THE HOUSE BY THE CEMETERY, by John Everson reminded me of a B-movie towards the ending. In the town of Bachelor's Grove, there's an abandoned cemetery near a house with a reputation for being haunted by a witch that once lived there. So what's a town to do with such a place? Turn it into a Halloween Haunted Attraction that people PAY to get into, of course! It was somewhat hidden. And largely abandoned. A sad place. And thus...ripe for abuse . . . " Our lead male character is Mike, who--agains THE HOUSE BY THE CEMETERY, by John Everson reminded me of a B-movie towards the ending. In the town of Bachelor's Grove, there's an abandoned cemetery near a house with a reputation for being haunted by a witch that once lived there. So what's a town to do with such a place? Turn it into a Halloween Haunted Attraction that people PAY to get into, of course! It was somewhat hidden. And largely abandoned. A sad place. And thus...ripe for abuse . . . " Our lead male character is Mike, who--against his own weak protests at the beginning--has the job of renovating the old house so that it will be structurally sound come time for the Halloween festivities. There's another set of characters that will be doing the props, makeup, etc. (Actually, a LOT of "extra characters" that I felt we really didn't "need" to learn so much about in the story). ". . . I'm not afraid of ghosts, but I don't want to be working around a bunch of dead bodies. . . " Enter a strangely attractive woman named Katie, and her tag-along friend, that seem to want nothing more than to help Mike out....in more ways than one. At this point, I don't want to say anything more that might spoil events for others. My personal opinion was that the first two-thirds or so of the book were either of scenes longer than they needed to be to get the point across (I really don't need to read the details of bracing a cellar ceiling, in depth), and exasperation at the absolute "cluelessness" of some of the characters. Regardless, we go on in this vein, and meet many more characters. In some instances, I felt that the "page time" of most of these individuals really wasn't necessary, and just ended up feeling like too much filler in a book where it was very easy to discern where the ending was headed. ". . . Human beings, those are the monsters that you've gotta fear . . . " Overall, the first two-thirds felt tedious to me at times, but the ending made up for it with plenty of stomach churning gore, and horror to satisfy any fan of the genre. While it was predictable where this story was destined to go, the final third was a LOT of fun, and would have made a great "B-movie". I think that if Everson had spent less time on characters that we really didn't need to know about in such depth, and had added some more horrific touches during the entire journey, this would have been a more satisfying read all throughout. I would definitely pick up another read by this author in the future, though--once he got to the real horror, there was no going back.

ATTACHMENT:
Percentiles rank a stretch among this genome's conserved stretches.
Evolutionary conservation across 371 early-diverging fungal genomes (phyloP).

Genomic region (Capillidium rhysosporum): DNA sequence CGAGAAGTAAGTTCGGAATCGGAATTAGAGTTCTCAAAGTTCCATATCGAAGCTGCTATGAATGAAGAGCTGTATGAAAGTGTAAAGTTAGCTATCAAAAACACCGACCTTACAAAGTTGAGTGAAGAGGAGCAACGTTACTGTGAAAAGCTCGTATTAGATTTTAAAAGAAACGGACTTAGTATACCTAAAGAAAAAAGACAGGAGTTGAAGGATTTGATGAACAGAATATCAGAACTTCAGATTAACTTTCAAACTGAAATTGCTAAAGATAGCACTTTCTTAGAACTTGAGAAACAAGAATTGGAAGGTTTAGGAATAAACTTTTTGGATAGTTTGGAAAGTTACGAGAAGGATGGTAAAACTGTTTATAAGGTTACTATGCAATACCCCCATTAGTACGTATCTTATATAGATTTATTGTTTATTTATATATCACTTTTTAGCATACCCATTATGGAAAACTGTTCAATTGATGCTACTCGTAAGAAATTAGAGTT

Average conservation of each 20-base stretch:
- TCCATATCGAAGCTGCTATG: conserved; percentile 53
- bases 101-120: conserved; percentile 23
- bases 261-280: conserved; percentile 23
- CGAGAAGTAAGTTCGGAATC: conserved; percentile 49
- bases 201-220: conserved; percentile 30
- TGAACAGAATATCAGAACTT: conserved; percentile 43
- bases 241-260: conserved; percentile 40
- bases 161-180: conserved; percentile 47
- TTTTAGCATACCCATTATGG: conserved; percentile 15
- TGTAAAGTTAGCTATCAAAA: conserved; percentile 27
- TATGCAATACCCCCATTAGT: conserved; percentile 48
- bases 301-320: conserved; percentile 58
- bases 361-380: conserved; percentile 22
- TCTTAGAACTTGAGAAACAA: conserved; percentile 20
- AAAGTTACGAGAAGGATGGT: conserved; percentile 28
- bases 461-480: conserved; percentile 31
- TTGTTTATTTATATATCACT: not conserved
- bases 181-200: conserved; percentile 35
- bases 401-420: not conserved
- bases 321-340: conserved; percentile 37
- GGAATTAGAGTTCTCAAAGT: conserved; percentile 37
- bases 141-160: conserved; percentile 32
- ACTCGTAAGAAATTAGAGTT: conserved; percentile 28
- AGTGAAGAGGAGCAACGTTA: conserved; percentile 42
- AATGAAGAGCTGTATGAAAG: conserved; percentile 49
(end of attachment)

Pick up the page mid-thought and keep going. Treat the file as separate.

8. 5 out of 5

    Warren Fournier